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Strong Medicine : PRAIRIE DRAMA BUILDS A BIG AUDIENCE AFTER A HESITANT START ON CBS

August 22, 1993|SUSAN KING | TIMES STAFF WRITER

Five days before production began last year on the hit series "Dr. Quinn, Medicine Woman," the actress cast to play the strong-willed Dr. Michaela (Mike) Quinn pulled out of the show. CBS went on a frantic search for a "name" to star as the good doctor living in Colorado Springs, circa late 1860s, with three adopted children.

Enter Emmy-winning Jane Seymour. Though a popular TV miniseries and movie star, she had no desire to do an hourlong weekly series. Seymour had her sights on a comedy. "They offered me a lot of one-hours ever since I have been in America," says the British-born Seymour. "I didn't even want to consider it."

But Seymour, 42, needed cash. "I had a financial situation since my divorce (from third husband David Flynn) and I had to make some money fast," Seymour says. "So my agent called around and said, 'Jane is willing to work. Do you have a two-hour movie?' "

According to "Dr. Quinn" creator-executive producer Beth Sullivan, casting Seymour was "just a fluke." The actress happened to be looking for work just as the producers happened to be looking for Dr. Quinn. And so it happened that on the Monday that the week of shooting was to begin, Seymour's agent called CBS President Jeff Sagansky, who said, yes, indeed, he had a movie for Seymour. But there was a catch: It was a series pilot. On her agent's insistence, Seymour read the pilot that evening. On Tuesday morning, she told CBS she wanted to do it. On Wednesday, she reported to work.

"I have always chosen projects--the ones I'm most proud of--because something got me. 'War and Remembrance' was one of those; 'East of Eden' was one of those; 'Somewhere in Time' was one of those," Seymour explains during a break on a very hot, dusty day at the Paramount Ranch in Agoura Hills, where Dr. Quinn re-creates the Old West. "I love pieces which are about the human condition, people overcoming adversity and trying to make life better for anyone."

She saw a lot of herself in Dr. Mike. "It depicts a woman trying to be a mother," Seymour says. "Let's face it, there are millions of us out there. Whether you have your own birth children (Seymour is the mother of Katie, 11, and Sean, 7) or adopted children, the whole thing of trying to bring up kids and deal with their growing-up problems ... that's one whole issue I found interesting."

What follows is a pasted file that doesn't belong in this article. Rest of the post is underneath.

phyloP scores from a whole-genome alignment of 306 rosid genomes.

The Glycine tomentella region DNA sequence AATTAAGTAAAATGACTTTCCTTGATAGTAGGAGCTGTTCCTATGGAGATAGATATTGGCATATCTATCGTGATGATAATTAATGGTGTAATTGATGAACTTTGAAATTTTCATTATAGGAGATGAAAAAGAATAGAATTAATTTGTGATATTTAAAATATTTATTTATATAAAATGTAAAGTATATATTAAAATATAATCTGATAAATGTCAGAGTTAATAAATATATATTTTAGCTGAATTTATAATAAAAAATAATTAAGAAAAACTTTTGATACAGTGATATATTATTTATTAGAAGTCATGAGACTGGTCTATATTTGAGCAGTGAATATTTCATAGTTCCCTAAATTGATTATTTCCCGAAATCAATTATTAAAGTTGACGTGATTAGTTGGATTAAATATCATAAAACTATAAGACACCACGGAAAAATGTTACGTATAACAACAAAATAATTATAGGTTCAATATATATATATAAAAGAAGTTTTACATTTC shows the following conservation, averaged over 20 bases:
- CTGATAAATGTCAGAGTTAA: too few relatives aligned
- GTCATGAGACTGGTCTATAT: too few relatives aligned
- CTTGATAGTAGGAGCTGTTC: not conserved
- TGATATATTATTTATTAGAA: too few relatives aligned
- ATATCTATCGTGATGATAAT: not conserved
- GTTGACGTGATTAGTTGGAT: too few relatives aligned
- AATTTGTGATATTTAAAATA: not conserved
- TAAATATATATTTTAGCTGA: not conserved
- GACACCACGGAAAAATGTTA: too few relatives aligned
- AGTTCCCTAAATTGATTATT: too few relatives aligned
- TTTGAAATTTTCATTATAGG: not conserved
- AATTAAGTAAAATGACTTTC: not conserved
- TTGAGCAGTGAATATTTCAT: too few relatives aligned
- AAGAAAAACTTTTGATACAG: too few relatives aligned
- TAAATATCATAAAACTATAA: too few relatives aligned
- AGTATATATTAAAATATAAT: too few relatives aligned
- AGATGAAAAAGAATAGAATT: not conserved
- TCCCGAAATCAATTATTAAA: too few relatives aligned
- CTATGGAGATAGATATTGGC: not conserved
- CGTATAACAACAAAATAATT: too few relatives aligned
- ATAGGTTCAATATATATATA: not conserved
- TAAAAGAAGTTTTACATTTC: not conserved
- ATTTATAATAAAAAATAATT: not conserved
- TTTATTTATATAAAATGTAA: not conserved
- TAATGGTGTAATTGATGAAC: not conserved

The actress also found it fascinating that just like Dr. Mike, her father was a doctor. "I was watching major surgery since I was about 11, which is, of course, most unusual," she says, observing her current husband, director James Keach, set up for the next scene. "So I would see blood and guts everywhere. When I read this, I totally related to it. How did anyone know?"

Or how did anyone know that she and Dr. Mike both have two sisters. "It wasn't until way late in my life I learned that women didn't have it as easy as men," Seymour says. "My mother was very much the strength in the family. My father totally respected her. I and my sisters were all involved in what my parents were doing for a living."

No sooner did "Dr. Quinn" start production last year, though, than CBS pulled the show from the fall schedule. "It was unbelievable," Seymour says, incredulously. "We were really depressed. How can you say we are going to do this and then suddenly take it away from us?"

CBS finally premiered the series on New Year's Day. The critics trounced it, but it became an instant ratings hit--the most popular new series of the season. "Certainly, I didn't think the critics would love it," Seymour acknowledges. "There would be people out in the audience who would get it like I got it, in the heart, or they wouldn't."

This year, Sullivan promises Dr. Mike's relationship with sexy Byron Sully (Joe Lando), the mountain man who is Dr. Mike's friend and confidante, will develop into something more than friendship. "But the way we are going to handle it has been mapped out for some time with a lot of care and thought," Sullivan says.

Translated, that means don't expect Dr. Mike and Sully to jump in the hay anytime soon. "She is a virgin," Sullivan says. "That's something in those days was no oddity given her circumstance and choices in life. That's something we are going to gently try to remind people. There's a sexual repression she suffers from, and a fear."

Seymour believes that Dr. Mike and Sully's relationship reflects the '90s mind-set. "In the '70s, on the first date you were in bed with him," she says. "That's no longer applicable, so people are developing a new way of relating to other members of the opposite sex. I think what's really neat between Sully and Michaela is they are complete opposites, yet they both have a mutual respect for one another's strengths and weaknesses. That's what a relationship is about. I'm just hoping people get that."

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